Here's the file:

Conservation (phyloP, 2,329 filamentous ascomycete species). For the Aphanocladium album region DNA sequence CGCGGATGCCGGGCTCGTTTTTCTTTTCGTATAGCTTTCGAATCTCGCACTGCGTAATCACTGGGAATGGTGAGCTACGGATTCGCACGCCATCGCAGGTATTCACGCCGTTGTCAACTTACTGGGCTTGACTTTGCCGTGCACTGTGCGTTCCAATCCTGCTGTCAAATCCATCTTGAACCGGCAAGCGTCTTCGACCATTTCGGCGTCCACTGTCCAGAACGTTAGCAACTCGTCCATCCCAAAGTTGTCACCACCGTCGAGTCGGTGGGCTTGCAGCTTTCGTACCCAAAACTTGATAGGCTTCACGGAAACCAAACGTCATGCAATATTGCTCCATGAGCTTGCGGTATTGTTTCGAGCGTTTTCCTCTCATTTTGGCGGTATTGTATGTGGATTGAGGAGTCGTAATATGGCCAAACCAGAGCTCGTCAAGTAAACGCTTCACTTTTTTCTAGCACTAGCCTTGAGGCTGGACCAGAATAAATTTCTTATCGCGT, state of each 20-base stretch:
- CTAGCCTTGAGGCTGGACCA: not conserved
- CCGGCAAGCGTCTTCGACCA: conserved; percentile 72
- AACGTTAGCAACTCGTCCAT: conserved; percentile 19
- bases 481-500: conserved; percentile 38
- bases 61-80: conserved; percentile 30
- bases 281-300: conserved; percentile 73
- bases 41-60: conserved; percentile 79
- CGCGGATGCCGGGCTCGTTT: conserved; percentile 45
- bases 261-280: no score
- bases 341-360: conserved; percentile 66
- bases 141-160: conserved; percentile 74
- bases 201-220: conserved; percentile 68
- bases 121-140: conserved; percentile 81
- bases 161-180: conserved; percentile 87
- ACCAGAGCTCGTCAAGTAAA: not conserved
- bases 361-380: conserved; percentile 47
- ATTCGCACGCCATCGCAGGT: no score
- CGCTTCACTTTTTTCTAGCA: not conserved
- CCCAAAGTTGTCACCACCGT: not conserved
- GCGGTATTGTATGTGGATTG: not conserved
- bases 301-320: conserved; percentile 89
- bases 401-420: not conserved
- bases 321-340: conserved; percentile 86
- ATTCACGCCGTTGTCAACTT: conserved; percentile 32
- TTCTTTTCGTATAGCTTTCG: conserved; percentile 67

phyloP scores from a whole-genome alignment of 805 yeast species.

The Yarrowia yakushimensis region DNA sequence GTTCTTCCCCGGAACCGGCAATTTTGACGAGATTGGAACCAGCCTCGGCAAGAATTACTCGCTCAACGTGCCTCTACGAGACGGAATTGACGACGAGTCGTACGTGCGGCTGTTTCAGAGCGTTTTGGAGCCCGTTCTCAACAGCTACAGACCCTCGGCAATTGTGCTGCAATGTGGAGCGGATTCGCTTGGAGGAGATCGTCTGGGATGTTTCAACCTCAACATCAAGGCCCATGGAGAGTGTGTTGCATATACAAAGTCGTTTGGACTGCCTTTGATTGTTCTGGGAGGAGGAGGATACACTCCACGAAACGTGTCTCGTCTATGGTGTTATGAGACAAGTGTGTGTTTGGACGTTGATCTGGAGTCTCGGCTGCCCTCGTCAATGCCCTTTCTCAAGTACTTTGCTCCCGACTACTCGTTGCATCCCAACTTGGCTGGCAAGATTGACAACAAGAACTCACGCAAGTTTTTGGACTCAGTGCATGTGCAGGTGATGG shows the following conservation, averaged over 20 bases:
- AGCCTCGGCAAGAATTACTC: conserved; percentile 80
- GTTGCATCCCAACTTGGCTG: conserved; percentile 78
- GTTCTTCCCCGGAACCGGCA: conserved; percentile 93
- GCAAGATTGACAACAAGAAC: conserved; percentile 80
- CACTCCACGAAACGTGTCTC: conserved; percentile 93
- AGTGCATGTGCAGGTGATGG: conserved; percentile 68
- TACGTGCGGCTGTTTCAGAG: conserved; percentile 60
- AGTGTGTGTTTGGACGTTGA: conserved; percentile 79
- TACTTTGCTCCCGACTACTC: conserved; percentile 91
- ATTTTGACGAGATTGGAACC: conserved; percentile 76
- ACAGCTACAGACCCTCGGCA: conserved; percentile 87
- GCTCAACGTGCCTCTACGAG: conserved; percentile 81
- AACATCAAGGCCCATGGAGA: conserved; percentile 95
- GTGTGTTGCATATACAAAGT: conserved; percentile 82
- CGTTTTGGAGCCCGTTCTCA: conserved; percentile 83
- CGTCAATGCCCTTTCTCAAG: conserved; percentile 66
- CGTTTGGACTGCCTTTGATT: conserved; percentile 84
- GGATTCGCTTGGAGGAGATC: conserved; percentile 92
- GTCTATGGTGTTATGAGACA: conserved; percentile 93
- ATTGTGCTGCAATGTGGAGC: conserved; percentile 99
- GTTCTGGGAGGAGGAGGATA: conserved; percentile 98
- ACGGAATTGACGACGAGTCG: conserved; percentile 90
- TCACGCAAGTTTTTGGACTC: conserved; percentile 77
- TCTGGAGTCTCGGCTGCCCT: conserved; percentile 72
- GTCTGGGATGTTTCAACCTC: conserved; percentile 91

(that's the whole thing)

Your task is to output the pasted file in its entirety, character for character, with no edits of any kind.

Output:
Conservation (phyloP, 2,329 filamentous ascomycete species). For the Aphanocladium album region DNA sequence CGCGGATGCCGGGCTCGTTTTTCTTTTCGTATAGCTTTCGAATCTCGCACTGCGTAATCACTGGGAATGGTGAGCTACGGATTCGCACGCCATCGCAGGTATTCACGCCGTTGTCAACTTACTGGGCTTGACTTTGCCGTGCACTGTGCGTTCCAATCCTGCTGTCAAATCCATCTTGAACCGGCAAGCGTCTTCGACCATTTCGGCGTCCACTGTCCAGAACGTTAGCAACTCGTCCATCCCAAAGTTGTCACCACCGTCGAGTCGGTGGGCTTGCAGCTTTCGTACCCAAAACTTGATAGGCTTCACGGAAACCAAACGTCATGCAATATTGCTCCATGAGCTTGCGGTATTGTTTCGAGCGTTTTCCTCTCATTTTGGCGGTATTGTATGTGGATTGAGGAGTCGTAATATGGCCAAACCAGAGCTCGTCAAGTAAACGCTTCACTTTTTTCTAGCACTAGCCTTGAGGCTGGACCAGAATAAATTTCTTATCGCGT, state of each 20-base stretch:
- CTAGCCTTGAGGCTGGACCA: not conserved
- CCGGCAAGCGTCTTCGACCA: conserved; percentile 72
- AACGTTAGCAACTCGTCCAT: conserved; percentile 19
- bases 481-500: conserved; percentile 38
- bases 61-80: conserved; percentile 30
- bases 281-300: conserved; percentile 73
- bases 41-60: conserved; percentile 79
- CGCGGATGCCGGGCTCGTTT: conserved; percentile 45
- bases 261-280: no score
- bases 341-360: conserved; percentile 66
- bases 141-160: conserved; percentile 74
- bases 201-220: conserved; percentile 68
- bases 121-140: conserved; percentile 81
- bases 161-180: conserved; percentile 87
- ACCAGAGCTCGTCAAGTAAA: not conserved
- bases 361-380: conserved; percentile 47
- ATTCGCACGCCATCGCAGGT: no score
- CGCTTCACTTTTTTCTAGCA: not conserved
- CCCAAAGTTGTCACCACCGT: not conserved
- GCGGTATTGTATGTGGATTG: not conserved
- bases 301-320: conserved; percentile 89
- bases 401-420: not conserved
- bases 321-340: conserved; percentile 86
- ATTCACGCCGTTGTCAACTT: conserved; percentile 32
- TTCTTTTCGTATAGCTTTCG: conserved; percentile 67

phyloP scores from a whole-genome alignment of 805 yeast species.

The Yarrowia yakushimensis region DNA sequence GTTCTTCCCCGGAACCGGCAATTTTGACGAGATTGGAACCAGCCTCGGCAAGAATTACTCGCTCAACGTGCCTCTACGAGACGGAATTGACGACGAGTCGTACGTGCGGCTGTTTCAGAGCGTTTTGGAGCCCGTTCTCAACAGCTACAGACCCTCGGCAATTGTGCTGCAATGTGGAGCGGATTCGCTTGGAGGAGATCGTCTGGGATGTTTCAACCTCAACATCAAGGCCCATGGAGAGTGTGTTGCATATACAAAGTCGTTTGGACTGCCTTTGATTGTTCTGGGAGGAGGAGGATACACTCCACGAAACGTGTCTCGTCTATGGTGTTATGAGACAAGTGTGTGTTTGGACGTTGATCTGGAGTCTCGGCTGCCCTCGTCAATGCCCTTTCTCAAGTACTTTGCTCCCGACTACTCGTTGCATCCCAACTTGGCTGGCAAGATTGACAACAAGAACTCACGCAAGTTTTTGGACTCAGTGCATGTGCAGGTGATGG shows the following conservation, averaged over 20 bases:
- AGCCTCGGCAAGAATTACTC: conserved; percentile 80
- GTTGCATCCCAACTTGGCTG: conserved; percentile 78
- GTTCTTCCCCGGAACCGGCA: conserved; percentile 93
- GCAAGATTGACAACAAGAAC: conserved; percentile 80
- CACTCCACGAAACGTGTCTC: conserved; percentile 93
- AGTGCATGTGCAGGTGATGG: conserved; percentile 68
- TACGTGCGGCTGTTTCAGAG: conserved; percentile 60
- AGTGTGTGTTTGGACGTTGA: conserved; percentile 79
- TACTTTGCTCCCGACTACTC: conserved; percentile 91
- ATTTTGACGAGATTGGAACC: conserved; percentile 76
- ACAGCTACAGACCCTCGGCA: conserved; percentile 87
- GCTCAACGTGCCTCTACGAG: conserved; percentile 81
- AACATCAAGGCCCATGGAGA: conserved; percentile 95
- GTGTGTTGCATATACAAAGT: conserved; percentile 82
- CGTTTTGGAGCCCGTTCTCA: conserved; percentile 83
- CGTCAATGCCCTTTCTCAAG: conserved; percentile 66
- CGTTTGGACTGCCTTTGATT: conserved; percentile 84
- GGATTCGCTTGGAGGAGATC: conserved; percentile 92
- GTCTATGGTGTTATGAGACA: conserved; percentile 93
- ATTGTGCTGCAATGTGGAGC: conserved; percentile 99
- GTTCTGGGAGGAGGAGGATA: conserved; percentile 98
- ACGGAATTGACGACGAGTCG: conserved; percentile 90
- TCACGCAAGTTTTTGGACTC: conserved; percentile 77
- TCTGGAGTCTCGGCTGCCCT: conserved; percentile 72
- GTCTGGGATGTTTCAACCTC: conserved; percentile 91